Another key difference between today's United and US Airways is union power. Because a 1994 employee stock-ownership plan (ESOP) gave United's pilots and mechanics unions board seats and employees 55% ownership of parent UAL, the carrier's union leaders think of themselves as the true bosses. And they have an odd notion of sacrifice. Unions have so far agreed to only $70 million a month in interim pay concessions--a fraction of the required payroll trimming. Some bumper stickers in employee parking lots say FULL PAY TO THE LAST DAY.

The unions at US Airways had no such ideas. With their employer operating in secondary hubs like Pittsburgh and long hanging on for dear life, the workers were plenty receptive to credible management with a clear plan. "US Airways had been told for the last three or four years, 'You're the next Eastern,'" says George Hamlin, an airline consultant based in Washington, D.C. "Siegel has taken his troops through a positive, near-death experience. At United people are still in a grieving process."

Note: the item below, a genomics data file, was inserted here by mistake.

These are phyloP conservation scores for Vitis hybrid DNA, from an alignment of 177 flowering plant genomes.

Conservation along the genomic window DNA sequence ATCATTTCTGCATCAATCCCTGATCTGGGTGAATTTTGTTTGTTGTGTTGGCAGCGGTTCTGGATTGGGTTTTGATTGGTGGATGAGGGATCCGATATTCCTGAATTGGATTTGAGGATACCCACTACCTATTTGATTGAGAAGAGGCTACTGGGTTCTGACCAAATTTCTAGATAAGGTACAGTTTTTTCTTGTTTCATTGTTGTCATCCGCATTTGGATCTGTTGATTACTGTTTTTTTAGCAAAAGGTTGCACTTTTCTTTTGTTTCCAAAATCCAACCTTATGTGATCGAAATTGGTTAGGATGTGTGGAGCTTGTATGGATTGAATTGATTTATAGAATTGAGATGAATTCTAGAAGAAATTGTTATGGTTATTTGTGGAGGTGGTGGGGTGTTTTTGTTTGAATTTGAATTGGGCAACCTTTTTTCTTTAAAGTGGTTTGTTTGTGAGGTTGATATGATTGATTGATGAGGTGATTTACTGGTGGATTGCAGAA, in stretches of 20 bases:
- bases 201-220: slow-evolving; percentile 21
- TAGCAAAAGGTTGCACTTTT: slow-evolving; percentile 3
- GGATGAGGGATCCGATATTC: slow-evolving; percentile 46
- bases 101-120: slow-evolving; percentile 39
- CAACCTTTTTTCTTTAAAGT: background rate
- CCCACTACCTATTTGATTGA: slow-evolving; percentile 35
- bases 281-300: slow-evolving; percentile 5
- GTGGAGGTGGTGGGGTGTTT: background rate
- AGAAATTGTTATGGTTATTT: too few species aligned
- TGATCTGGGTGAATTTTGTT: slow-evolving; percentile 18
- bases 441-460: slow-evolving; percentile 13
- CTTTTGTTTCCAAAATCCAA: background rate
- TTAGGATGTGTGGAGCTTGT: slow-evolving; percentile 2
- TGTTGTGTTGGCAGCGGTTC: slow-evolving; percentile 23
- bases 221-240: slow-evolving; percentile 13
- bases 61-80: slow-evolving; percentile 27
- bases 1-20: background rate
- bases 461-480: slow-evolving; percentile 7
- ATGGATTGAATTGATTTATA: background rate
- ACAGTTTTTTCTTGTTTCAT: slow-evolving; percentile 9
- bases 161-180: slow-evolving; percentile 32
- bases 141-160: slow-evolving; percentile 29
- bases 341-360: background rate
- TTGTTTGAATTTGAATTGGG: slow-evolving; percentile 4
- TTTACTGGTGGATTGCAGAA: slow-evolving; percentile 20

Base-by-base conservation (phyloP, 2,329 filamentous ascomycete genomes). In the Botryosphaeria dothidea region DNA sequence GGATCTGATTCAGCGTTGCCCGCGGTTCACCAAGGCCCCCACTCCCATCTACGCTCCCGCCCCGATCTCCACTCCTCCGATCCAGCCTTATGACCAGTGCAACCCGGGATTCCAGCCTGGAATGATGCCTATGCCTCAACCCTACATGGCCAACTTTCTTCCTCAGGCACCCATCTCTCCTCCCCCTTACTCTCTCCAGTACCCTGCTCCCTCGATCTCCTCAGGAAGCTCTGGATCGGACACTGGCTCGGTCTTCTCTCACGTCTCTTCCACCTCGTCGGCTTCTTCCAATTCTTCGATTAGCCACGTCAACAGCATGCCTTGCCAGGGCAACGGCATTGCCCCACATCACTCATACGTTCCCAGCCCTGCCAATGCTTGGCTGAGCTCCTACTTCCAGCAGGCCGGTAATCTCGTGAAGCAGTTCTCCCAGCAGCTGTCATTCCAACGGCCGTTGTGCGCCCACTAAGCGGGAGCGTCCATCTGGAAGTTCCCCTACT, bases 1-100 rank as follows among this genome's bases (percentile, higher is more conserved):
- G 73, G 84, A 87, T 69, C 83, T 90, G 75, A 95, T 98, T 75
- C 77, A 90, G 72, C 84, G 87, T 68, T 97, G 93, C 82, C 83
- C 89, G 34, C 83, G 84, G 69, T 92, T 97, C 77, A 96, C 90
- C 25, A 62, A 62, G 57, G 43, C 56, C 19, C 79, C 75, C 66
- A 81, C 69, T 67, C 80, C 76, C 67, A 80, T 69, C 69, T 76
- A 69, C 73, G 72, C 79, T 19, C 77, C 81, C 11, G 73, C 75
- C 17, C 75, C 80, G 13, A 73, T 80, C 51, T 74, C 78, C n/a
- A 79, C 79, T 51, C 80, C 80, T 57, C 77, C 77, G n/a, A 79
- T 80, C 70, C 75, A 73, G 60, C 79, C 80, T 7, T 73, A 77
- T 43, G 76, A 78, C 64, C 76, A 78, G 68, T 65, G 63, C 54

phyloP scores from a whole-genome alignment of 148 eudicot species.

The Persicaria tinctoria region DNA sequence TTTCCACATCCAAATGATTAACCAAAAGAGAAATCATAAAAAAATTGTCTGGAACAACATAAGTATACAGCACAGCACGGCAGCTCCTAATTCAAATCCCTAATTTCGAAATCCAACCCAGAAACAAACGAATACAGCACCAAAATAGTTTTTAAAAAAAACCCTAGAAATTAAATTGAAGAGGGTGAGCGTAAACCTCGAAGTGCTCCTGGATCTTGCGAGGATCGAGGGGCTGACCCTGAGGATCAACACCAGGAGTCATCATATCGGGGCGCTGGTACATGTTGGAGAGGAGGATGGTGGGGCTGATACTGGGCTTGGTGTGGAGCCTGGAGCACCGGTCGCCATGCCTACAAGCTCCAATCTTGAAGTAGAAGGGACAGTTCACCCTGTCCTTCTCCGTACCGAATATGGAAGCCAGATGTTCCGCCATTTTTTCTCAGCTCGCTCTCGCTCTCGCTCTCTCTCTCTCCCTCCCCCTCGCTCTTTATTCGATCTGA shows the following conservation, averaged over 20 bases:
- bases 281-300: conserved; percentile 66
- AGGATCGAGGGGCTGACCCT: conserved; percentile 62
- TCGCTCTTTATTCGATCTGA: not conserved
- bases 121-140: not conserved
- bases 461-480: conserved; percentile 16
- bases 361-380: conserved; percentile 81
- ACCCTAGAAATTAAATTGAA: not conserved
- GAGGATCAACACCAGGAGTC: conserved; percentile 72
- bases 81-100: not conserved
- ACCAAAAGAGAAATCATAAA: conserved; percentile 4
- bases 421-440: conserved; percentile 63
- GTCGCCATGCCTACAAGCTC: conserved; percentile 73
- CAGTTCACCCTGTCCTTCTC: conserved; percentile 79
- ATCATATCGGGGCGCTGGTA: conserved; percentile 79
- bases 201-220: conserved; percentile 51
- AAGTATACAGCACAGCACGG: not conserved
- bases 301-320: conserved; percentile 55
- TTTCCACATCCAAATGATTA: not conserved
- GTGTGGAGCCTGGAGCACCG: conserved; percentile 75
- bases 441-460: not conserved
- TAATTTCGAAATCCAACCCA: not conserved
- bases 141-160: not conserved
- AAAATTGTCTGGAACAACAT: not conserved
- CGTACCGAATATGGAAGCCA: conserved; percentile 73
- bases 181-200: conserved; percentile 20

Does United, whose debt load is now $21.5 billion (vs. $7.5 billion for US Air), have a future? "There's no remote chance of [Chapter 7]," Tilton insists. "There's far too much opportunity and far too much improvement that's within our control." He cites the airline's still-vast route network, its recent bold (and, he claims, successful) business-travel fare cuts, its plans for a new and separate discount-airline subsidiary, and its progress in negotiations with unions and creditors.

But United's relationship with labor is still frosty: The unions recently denounced the discount-airline plan as an attempt to shuttle their members into lower-paying jobs. And United is taking a very hard line in trying to wrest concessions from lenders and aircraft lessors, according to people close to those talks. That's risky, considering how many of those parties have US Airways as a basis for comparison. US Airways "went into bankruptcy with a very specific plan," says James Tussing, a lawyer representing some United creditors. "They established a degree of credibility with creditors that United hasn't."